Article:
4DStory offers a whole new platform for Storytelling through Content Marketing and Joe Pulizzi, Founder of Content Marketing Institute, drives home his point about the importance of finding a new way to tell a story in this short post from his newsletter.
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A Note from Joe Pulizzi
There Are No New Stories
I’m a huge fan of Lin-Manuel Miranda. You might know him from his recent Grammy win for Best Musical Theater Album for the musical, Hamilton. With all due respect to Lady Gaga, Hamilton stole the show by performing the song, Alexander Hamilton, at the 2016 Grammy Awards.
I’ve known about Miranda since I saw his first musical In the Heights in 2010. Over the past 15 years I’ve seen nearly 100 different musicals, and In the Heights is my favorite by far. You might call it an obsession, actually — I know just about every word from every song by heart.
In researching Miranda, I wanted to find what has made his work so successful; specifically, how did Miranda decide to tell two stories — one of an entrepreneur in In the Heights and one of Alexander Hamilton in Hamilton — that have been told hundreds of different times by other people?
In an article in Smithsonian Magazine, Miranda talks about how his storytelling was influenced by the people he met and by the streets he grew up on. To put it simply, he created content based on what he knew; on things he knew perhaps better than anyone else. At the same time, Miranda had a passion for hip-hop. It was that mixture that created a different storytelling lens.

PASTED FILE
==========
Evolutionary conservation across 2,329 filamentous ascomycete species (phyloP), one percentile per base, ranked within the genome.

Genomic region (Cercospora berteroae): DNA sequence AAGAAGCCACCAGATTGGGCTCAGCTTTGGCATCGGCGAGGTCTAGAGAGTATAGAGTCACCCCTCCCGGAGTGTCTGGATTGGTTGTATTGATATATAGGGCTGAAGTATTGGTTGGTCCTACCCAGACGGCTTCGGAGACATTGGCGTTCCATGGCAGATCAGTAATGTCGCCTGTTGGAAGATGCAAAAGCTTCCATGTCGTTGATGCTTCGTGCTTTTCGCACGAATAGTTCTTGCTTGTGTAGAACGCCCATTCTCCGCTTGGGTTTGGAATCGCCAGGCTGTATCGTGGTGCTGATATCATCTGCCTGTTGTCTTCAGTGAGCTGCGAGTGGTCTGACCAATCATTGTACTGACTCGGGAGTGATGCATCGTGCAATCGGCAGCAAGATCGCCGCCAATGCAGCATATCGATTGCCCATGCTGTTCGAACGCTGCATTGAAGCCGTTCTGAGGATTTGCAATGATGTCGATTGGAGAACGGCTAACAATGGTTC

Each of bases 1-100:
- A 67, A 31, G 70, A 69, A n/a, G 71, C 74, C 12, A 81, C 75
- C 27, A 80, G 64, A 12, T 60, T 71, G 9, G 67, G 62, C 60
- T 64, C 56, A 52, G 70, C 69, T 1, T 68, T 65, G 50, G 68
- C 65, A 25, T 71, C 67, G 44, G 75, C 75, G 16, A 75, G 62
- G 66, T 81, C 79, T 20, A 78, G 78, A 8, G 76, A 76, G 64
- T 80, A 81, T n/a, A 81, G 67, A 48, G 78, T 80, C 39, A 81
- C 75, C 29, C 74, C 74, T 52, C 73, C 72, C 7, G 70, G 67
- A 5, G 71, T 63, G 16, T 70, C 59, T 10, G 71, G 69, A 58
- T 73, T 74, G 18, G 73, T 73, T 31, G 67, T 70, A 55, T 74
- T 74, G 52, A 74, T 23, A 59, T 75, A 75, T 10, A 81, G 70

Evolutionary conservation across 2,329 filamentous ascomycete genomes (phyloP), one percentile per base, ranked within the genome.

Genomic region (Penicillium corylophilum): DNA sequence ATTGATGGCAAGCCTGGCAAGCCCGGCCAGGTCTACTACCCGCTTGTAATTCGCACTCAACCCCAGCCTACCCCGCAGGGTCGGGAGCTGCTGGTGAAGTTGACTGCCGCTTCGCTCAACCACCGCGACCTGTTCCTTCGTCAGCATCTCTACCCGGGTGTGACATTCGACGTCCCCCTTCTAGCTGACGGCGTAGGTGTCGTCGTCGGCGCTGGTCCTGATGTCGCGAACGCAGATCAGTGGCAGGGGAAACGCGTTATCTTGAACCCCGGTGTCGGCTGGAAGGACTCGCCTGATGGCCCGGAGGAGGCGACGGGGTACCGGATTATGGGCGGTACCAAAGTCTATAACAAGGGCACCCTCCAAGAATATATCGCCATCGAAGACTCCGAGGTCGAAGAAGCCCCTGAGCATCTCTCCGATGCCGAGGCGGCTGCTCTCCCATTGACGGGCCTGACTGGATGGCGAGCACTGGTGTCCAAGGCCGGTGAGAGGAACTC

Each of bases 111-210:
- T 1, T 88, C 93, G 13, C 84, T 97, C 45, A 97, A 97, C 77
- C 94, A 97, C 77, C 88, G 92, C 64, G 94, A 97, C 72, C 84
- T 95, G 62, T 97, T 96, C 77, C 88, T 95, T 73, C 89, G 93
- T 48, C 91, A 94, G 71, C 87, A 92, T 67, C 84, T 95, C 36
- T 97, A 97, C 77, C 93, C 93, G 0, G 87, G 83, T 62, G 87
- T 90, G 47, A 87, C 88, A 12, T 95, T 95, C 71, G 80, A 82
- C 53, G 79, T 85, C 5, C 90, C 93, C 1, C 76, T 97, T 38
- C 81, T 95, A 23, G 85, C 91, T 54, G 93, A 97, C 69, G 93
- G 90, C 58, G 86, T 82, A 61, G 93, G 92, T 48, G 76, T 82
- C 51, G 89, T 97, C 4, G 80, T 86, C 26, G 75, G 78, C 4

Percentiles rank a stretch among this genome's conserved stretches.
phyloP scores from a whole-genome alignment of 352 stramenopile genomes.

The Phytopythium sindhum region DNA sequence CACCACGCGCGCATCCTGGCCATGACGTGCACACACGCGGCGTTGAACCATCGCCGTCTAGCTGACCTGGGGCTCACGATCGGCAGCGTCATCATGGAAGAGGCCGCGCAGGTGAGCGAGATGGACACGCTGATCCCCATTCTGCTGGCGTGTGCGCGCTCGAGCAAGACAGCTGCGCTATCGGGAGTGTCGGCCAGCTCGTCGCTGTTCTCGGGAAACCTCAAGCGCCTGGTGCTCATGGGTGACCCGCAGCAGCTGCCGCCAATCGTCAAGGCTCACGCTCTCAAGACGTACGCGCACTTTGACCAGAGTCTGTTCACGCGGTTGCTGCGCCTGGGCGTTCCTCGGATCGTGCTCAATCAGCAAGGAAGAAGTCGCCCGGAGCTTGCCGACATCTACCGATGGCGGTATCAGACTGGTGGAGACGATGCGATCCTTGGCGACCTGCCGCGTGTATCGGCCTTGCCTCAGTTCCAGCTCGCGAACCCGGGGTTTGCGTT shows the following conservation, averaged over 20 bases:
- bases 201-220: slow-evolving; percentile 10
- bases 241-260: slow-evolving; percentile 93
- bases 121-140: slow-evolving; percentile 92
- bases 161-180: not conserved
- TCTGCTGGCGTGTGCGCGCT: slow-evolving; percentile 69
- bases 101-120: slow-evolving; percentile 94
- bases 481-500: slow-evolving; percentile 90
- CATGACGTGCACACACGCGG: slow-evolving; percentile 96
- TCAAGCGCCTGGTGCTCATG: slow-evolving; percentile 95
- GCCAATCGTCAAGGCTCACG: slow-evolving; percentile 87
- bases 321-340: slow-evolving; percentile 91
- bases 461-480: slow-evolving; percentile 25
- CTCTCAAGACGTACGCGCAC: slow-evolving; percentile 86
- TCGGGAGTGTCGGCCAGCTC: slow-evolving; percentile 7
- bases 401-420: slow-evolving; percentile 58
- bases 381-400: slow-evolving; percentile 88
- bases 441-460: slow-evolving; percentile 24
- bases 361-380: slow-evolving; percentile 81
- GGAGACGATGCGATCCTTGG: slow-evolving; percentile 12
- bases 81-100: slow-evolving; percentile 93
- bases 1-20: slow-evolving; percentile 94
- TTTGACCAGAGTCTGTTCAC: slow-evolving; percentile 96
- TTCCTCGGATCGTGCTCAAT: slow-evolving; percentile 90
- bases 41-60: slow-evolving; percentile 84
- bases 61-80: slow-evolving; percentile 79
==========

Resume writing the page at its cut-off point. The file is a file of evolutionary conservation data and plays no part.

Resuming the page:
I often refer to the content tilt. Similarly, Andrew Davis calls this “The Hook”: a simple twist on a familiar theme designed to entrap or ensnare your audience. If Miranda just told the entrepreneurial story (á la In the Heights) in the same way as every other musical or production, it would never have hooked the audience. The same goes for Hamilton. That story has been told hundreds of times since Hamilton died. And, in general, stories of people reaching for their dreams have been told thousands of times.
Manuel specifically asked the question, “How do we tell this story in a different way?” This is the point at which we should always start our content creation process. Odds are the content you are creating is a story that has been told by someone else before… probably many people, in fact — some successfully and others not. Creating content that is “a little better” than what someone else has done will not even get you out of the starting gate today.
I believe this is why Miranda has been so successful. Because he found a different way to tell his story, his audience listens and watches and believes it’s a truly unique story, even though it’s one that has been told a million times before. That is the genius of content marketing, and it’s where your genius should lie.
So ask yourself, is there one thing that you can do to tilt your story in such a way that people perceive it as something new? Maybe it’s in your tone, or in your confidence, or in the form it takes, or in the way it’s being delivered.
Your story is not unique, because there are no new stories. But how you decide to tell that story can be incredibly new and unique. Only when you acknowledge that this is the truth and realize that what you are creating is not original can you strive toward the new.
Yours in content,
Content Marketing Institute